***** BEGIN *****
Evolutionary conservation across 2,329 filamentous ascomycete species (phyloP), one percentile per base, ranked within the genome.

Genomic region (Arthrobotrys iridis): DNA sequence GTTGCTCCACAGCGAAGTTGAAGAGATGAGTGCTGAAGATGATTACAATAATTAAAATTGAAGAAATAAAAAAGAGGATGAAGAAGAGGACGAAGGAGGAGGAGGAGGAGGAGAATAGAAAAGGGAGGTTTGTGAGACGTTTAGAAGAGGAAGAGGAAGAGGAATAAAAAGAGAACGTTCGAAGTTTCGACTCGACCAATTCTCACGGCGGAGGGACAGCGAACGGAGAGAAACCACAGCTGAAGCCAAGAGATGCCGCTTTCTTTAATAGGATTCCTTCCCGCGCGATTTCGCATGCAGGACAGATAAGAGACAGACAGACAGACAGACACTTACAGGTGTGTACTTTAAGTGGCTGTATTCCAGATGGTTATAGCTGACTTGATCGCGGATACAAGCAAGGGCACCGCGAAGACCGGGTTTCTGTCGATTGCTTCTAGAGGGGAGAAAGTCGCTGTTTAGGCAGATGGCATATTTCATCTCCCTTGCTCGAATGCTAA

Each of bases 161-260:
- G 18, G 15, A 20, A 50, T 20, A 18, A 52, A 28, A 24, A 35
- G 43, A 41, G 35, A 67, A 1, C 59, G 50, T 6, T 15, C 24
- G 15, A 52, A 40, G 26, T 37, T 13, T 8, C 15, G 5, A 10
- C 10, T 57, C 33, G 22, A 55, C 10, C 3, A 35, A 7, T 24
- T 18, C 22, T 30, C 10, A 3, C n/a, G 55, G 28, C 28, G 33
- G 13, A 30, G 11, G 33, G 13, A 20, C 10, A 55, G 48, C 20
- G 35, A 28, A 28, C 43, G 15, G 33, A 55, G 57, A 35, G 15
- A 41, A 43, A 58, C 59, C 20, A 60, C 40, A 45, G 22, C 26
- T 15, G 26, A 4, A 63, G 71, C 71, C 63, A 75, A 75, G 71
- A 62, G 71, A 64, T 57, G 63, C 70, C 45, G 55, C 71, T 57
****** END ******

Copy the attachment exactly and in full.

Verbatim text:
Evolutionary conservation across 2,329 filamentous ascomycete species (phyloP), one percentile per base, ranked within the genome.

Genomic region (Arthrobotrys iridis): DNA sequence GTTGCTCCACAGCGAAGTTGAAGAGATGAGTGCTGAAGATGATTACAATAATTAAAATTGAAGAAATAAAAAAGAGGATGAAGAAGAGGACGAAGGAGGAGGAGGAGGAGGAGAATAGAAAAGGGAGGTTTGTGAGACGTTTAGAAGAGGAAGAGGAAGAGGAATAAAAAGAGAACGTTCGAAGTTTCGACTCGACCAATTCTCACGGCGGAGGGACAGCGAACGGAGAGAAACCACAGCTGAAGCCAAGAGATGCCGCTTTCTTTAATAGGATTCCTTCCCGCGCGATTTCGCATGCAGGACAGATAAGAGACAGACAGACAGACAGACACTTACAGGTGTGTACTTTAAGTGGCTGTATTCCAGATGGTTATAGCTGACTTGATCGCGGATACAAGCAAGGGCACCGCGAAGACCGGGTTTCTGTCGATTGCTTCTAGAGGGGAGAAAGTCGCTGTTTAGGCAGATGGCATATTTCATCTCCCTTGCTCGAATGCTAA

Each of bases 161-260:
- G 18, G 15, A 20, A 50, T 20, A 18, A 52, A 28, A 24, A 35
- G 43, A 41, G 35, A 67, A 1, C 59, G 50, T 6, T 15, C 24
- G 15, A 52, A 40, G 26, T 37, T 13, T 8, C 15, G 5, A 10
- C 10, T 57, C 33, G 22, A 55, C 10, C 3, A 35, A 7, T 24
- T 18, C 22, T 30, C 10, A 3, C n/a, G 55, G 28, C 28, G 33
- G 13, A 30, G 11, G 33, G 13, A 20, C 10, A 55, G 48, C 20
- G 35, A 28, A 28, C 43, G 15, G 33, A 55, G 57, A 35, G 15
- A 41, A 43, A 58, C 59, C 20, A 60, C 40, A 45, G 22, C 26
- T 15, G 26, A 4, A 63, G 71, C 71, C 63, A 75, A 75, G 71
- A 62, G 71, A 64, T 57, G 63, C 70, C 45, G 55, C 71, T 57